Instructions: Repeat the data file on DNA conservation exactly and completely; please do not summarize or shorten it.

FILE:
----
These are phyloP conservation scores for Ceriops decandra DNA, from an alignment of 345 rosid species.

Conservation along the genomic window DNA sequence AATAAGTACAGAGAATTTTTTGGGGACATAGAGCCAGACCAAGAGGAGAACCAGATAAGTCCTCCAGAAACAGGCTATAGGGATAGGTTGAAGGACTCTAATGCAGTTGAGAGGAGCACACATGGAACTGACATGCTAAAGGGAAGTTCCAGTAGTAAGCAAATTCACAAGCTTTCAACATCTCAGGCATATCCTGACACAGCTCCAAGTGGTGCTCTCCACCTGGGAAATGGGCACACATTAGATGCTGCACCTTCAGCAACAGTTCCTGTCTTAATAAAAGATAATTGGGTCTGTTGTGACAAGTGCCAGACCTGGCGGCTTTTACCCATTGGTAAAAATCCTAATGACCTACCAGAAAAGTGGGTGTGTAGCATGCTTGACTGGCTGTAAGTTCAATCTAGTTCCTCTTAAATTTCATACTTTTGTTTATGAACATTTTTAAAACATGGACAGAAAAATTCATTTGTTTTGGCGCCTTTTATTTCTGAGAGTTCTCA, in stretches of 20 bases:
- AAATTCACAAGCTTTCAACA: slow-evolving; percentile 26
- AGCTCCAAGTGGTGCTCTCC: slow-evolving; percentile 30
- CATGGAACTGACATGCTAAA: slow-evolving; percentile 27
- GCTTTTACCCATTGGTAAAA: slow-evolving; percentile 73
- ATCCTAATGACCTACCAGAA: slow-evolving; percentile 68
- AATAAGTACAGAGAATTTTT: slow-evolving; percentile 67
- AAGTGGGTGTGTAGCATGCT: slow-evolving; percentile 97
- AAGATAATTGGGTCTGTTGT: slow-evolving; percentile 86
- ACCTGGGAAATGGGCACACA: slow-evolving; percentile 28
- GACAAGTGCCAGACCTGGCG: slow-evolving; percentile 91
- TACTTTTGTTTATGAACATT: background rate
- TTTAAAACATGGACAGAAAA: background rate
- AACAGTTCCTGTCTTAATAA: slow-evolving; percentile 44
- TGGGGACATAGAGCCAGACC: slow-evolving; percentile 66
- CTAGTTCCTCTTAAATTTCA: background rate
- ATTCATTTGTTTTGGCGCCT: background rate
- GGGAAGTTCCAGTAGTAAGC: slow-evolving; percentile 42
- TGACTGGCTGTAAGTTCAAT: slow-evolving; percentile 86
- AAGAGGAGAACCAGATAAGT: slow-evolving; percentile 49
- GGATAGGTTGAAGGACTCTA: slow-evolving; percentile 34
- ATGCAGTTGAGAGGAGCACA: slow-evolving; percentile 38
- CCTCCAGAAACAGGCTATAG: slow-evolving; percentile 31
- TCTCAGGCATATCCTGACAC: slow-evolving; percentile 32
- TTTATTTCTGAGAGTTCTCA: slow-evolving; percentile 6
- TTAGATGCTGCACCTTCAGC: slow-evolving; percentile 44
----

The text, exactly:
These are phyloP conservation scores for Ceriops decandra DNA, from an alignment of 345 rosid species.

Conservation along the genomic window DNA sequence AATAAGTACAGAGAATTTTTTGGGGACATAGAGCCAGACCAAGAGGAGAACCAGATAAGTCCTCCAGAAACAGGCTATAGGGATAGGTTGAAGGACTCTAATGCAGTTGAGAGGAGCACACATGGAACTGACATGCTAAAGGGAAGTTCCAGTAGTAAGCAAATTCACAAGCTTTCAACATCTCAGGCATATCCTGACACAGCTCCAAGTGGTGCTCTCCACCTGGGAAATGGGCACACATTAGATGCTGCACCTTCAGCAACAGTTCCTGTCTTAATAAAAGATAATTGGGTCTGTTGTGACAAGTGCCAGACCTGGCGGCTTTTACCCATTGGTAAAAATCCTAATGACCTACCAGAAAAGTGGGTGTGTAGCATGCTTGACTGGCTGTAAGTTCAATCTAGTTCCTCTTAAATTTCATACTTTTGTTTATGAACATTTTTAAAACATGGACAGAAAAATTCATTTGTTTTGGCGCCTTTTATTTCTGAGAGTTCTCA, in stretches of 20 bases:
- AAATTCACAAGCTTTCAACA: slow-evolving; percentile 26
- AGCTCCAAGTGGTGCTCTCC: slow-evolving; percentile 30
- CATGGAACTGACATGCTAAA: slow-evolving; percentile 27
- GCTTTTACCCATTGGTAAAA: slow-evolving; percentile 73
- ATCCTAATGACCTACCAGAA: slow-evolving; percentile 68
- AATAAGTACAGAGAATTTTT: slow-evolving; percentile 67
- AAGTGGGTGTGTAGCATGCT: slow-evolving; percentile 97
- AAGATAATTGGGTCTGTTGT: slow-evolving; percentile 86
- ACCTGGGAAATGGGCACACA: slow-evolving; percentile 28
- GACAAGTGCCAGACCTGGCG: slow-evolving; percentile 91
- TACTTTTGTTTATGAACATT: background rate
- TTTAAAACATGGACAGAAAA: background rate
- AACAGTTCCTGTCTTAATAA: slow-evolving; percentile 44
- TGGGGACATAGAGCCAGACC: slow-evolving; percentile 66
- CTAGTTCCTCTTAAATTTCA: background rate
- ATTCATTTGTTTTGGCGCCT: background rate
- GGGAAGTTCCAGTAGTAAGC: slow-evolving; percentile 42
- TGACTGGCTGTAAGTTCAAT: slow-evolving; percentile 86
- AAGAGGAGAACCAGATAAGT: slow-evolving; percentile 49
- GGATAGGTTGAAGGACTCTA: slow-evolving; percentile 34
- ATGCAGTTGAGAGGAGCACA: slow-evolving; percentile 38
- CCTCCAGAAACAGGCTATAG: slow-evolving; percentile 31
- TCTCAGGCATATCCTGACAC: slow-evolving; percentile 32
- TTTATTTCTGAGAGTTCTCA: slow-evolving; percentile 6
- TTAGATGCTGCACCTTCAGC: slow-evolving; percentile 44